Considering these two examples of office environments, where would you choose to work? The answer here is painfully obvious. The senator’s personal commitment to DEIB generates stability and loyalty among her staff. She has created an environment of value that inspires staff to work harder and better and stay longer. Openings in her offices generate many applications from other experienced staffers. Those applicants know that working for the senator means everyone has a chance to grow.
In a different Senate office, I know a former staffer who became a powerful voice on immigration. He built strong policy experience before he joined the senator’s staff, however, she asked him to move from drafting legislation to directly advising her. When hearings were held to discuss controversial immigration legislation, she insisted that he sit directly behind her to ensure she had the most knowledgeable person on her staff near her. He is Latino, the senator is not. She needed someone who could speak to her about the very issues that the Latino community was concerned about and she wanted his voice informing and educating her so that she could speak accurately, pointedly, and with strength.
His voice and expertise matter to her. He was an addition to a highly valued staff, and his hiring demonstrated to other staff the value of their diverse perspectives in making the senator’s legislative actions even more reflective of the constituents she sought to represent. She knows that staff’s knowledge and expertise — their voices — make her a stronger senator.
Investing in Time and People
Unconscious bias exists. Many congressional offices are committed to reforming their hiring practices, and these reforms will be particularly important for change to happen. And I will add one more critical element for change: looking within each office to help root out the existing unconscious bias that hovers unseen at desks and tabletops. Remember that young woman in tears? She, like many others like her, sits right next to us.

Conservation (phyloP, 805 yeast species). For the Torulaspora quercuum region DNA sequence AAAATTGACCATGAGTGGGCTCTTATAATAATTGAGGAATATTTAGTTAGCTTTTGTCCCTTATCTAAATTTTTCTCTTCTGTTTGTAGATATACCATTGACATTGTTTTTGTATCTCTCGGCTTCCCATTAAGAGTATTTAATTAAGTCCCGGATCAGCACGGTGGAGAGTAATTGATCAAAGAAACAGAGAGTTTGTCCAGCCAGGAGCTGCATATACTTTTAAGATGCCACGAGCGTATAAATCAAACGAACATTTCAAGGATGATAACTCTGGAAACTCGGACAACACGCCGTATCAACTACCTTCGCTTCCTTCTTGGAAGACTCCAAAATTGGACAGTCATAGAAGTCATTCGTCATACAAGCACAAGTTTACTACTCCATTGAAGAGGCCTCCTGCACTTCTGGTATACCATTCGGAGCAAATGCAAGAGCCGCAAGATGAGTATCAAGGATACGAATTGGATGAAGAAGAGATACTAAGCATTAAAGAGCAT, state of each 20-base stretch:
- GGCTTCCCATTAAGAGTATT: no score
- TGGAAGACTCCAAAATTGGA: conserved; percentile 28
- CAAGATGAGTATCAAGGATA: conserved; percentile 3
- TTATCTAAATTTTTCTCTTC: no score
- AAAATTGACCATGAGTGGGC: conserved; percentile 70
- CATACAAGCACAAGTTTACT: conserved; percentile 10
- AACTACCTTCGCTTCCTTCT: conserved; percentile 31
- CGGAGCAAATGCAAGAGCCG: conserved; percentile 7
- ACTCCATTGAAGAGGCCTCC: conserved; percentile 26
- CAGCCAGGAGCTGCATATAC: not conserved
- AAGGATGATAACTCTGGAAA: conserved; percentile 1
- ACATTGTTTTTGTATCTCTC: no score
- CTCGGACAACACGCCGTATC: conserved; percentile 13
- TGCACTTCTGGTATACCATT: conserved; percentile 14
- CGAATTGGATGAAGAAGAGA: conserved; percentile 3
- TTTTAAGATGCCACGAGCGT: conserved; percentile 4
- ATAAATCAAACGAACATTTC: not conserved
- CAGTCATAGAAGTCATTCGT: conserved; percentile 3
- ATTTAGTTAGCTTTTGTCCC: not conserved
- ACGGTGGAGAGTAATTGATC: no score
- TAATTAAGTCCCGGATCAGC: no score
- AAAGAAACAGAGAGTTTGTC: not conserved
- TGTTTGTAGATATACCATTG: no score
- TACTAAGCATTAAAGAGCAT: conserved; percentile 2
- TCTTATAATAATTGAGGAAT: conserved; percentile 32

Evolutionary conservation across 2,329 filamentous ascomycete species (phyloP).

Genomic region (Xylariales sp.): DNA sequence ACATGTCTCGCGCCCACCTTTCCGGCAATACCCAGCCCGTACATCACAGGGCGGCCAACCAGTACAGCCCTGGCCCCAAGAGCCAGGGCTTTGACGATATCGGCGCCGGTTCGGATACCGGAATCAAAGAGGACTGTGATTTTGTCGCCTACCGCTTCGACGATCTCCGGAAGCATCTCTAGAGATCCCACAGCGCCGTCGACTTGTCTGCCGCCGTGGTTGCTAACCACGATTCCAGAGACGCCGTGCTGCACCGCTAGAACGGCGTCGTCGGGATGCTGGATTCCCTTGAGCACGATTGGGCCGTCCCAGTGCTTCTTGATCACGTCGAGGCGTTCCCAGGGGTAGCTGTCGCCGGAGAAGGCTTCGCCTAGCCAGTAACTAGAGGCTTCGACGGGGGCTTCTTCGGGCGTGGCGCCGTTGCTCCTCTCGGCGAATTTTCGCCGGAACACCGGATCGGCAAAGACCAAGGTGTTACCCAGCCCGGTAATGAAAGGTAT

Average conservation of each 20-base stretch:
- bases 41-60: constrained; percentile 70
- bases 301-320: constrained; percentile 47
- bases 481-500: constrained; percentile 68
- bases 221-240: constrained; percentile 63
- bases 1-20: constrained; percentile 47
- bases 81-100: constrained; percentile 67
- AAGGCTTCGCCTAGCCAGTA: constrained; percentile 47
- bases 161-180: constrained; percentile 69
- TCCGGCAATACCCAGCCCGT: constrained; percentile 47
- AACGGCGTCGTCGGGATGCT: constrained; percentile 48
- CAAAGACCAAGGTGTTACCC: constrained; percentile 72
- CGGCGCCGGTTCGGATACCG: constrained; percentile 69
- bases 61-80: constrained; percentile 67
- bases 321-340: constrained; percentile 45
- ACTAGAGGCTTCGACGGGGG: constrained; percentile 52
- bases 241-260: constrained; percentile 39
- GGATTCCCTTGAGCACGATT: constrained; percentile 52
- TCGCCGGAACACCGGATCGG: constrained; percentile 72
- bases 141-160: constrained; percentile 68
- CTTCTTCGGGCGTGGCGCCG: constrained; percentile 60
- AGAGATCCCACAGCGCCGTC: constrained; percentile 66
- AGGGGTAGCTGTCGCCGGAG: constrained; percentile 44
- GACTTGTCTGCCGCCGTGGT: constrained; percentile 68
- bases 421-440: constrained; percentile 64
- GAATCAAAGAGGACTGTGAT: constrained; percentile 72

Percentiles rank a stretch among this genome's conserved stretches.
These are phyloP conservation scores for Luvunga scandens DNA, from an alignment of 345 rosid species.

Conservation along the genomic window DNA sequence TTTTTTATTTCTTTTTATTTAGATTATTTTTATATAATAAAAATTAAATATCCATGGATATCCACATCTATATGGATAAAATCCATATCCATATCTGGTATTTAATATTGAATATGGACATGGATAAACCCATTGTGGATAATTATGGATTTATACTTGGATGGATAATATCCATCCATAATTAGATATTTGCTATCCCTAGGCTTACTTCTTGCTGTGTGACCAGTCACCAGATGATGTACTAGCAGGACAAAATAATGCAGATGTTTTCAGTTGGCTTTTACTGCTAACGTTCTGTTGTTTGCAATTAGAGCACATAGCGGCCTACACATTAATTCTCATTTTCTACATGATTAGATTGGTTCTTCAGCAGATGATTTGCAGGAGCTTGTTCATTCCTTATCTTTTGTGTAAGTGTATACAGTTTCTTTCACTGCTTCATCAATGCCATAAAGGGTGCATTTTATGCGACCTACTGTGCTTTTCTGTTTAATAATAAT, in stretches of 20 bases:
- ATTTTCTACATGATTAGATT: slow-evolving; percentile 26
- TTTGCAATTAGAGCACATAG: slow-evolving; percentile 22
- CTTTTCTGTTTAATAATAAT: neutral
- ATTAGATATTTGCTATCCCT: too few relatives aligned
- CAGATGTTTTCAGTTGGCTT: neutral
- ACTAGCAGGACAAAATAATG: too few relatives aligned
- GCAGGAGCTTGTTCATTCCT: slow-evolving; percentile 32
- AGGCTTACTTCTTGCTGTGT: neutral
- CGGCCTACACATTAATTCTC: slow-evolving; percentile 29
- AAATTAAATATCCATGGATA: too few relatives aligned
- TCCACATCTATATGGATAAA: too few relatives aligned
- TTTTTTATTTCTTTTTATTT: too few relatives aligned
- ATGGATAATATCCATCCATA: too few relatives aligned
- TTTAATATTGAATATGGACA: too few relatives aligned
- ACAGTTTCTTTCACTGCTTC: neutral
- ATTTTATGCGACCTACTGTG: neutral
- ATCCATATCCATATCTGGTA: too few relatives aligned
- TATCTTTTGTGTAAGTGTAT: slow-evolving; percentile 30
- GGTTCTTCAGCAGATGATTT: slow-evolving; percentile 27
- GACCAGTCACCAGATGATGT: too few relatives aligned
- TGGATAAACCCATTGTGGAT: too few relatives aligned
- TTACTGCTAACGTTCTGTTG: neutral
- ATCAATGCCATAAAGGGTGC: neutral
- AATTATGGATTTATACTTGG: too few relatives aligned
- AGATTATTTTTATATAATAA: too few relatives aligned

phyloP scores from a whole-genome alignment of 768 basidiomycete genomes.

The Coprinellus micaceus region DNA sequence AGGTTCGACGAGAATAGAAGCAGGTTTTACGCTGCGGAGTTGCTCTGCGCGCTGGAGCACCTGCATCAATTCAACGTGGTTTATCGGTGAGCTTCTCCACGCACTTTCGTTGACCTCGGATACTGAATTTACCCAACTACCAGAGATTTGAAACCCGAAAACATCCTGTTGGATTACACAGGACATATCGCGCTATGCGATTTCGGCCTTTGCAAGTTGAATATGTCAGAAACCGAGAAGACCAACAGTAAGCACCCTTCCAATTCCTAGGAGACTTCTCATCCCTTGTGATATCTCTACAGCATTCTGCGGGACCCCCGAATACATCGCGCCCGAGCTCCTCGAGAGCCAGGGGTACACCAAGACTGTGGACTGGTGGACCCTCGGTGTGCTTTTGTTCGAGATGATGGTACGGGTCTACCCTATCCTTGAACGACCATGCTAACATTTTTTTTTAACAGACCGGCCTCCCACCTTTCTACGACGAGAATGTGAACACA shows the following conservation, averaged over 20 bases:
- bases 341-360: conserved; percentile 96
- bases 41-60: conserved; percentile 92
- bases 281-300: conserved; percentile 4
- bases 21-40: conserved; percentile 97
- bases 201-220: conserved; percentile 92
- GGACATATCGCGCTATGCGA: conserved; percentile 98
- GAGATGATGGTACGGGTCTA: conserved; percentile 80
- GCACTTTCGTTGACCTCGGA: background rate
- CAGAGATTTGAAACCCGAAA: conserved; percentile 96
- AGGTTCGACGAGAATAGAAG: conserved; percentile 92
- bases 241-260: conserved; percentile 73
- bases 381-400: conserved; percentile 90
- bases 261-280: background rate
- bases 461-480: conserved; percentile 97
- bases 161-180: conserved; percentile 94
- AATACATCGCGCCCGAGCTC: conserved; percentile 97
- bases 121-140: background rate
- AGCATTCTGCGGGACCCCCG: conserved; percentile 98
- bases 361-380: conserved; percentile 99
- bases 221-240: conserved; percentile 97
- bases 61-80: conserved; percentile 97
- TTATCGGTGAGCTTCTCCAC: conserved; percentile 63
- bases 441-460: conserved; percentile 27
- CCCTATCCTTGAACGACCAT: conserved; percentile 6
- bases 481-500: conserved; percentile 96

With very little effort and some redirected resources, change from being unconscious to conscious about what needs to be done can happen. Because the journey to self-awareness needs support, the most important investment that can be made is time. Make this investment first: time by leadership to personally demonstrate the commitment to and for DEIB; time for staff to talk about why and how unconscious bias exists; and time to examine and train ourselves and one another about how to prevent unconscious bias from seeping into our everyday practices.
Intentional investments toward eliminating bias from the workplace make indelible differences.
Don’t Be Afraid to Learn
Despite repeating myself, I’ll write again — unconscious bias exists — in you, in me, and in those we work for and work with. There is not a good/bad binary here. Eliminating bias is a journey that all of us must be willing to take, knowing that some of the paths will be rocky. Every morning I wake up knowing I have to beat back the racist views that history, society, and culture have written. Every morning I have to invest my time and my commitment to learning how to be better at being a non-racist. Whatever it takes to make that happen is what I must spend.
I am guided by César Chávez in many ways, but these words ring particularly powerful to me when I seek clarity on how to stretch beyond my place of comfort and privilege:
“Preservation of one's own culture does not require contempt or disrespect for other cultures.”
DEIB is about enriching our workplaces by valuing and supporting the role of people of all races, ethnicities, abilities, and sexual orientation. It is more than believing in those values — it is about actualizing them in whatever offices you sit in — government, non-profit or corporate. And, as I have learned, it is more than one woman of color can do by herself.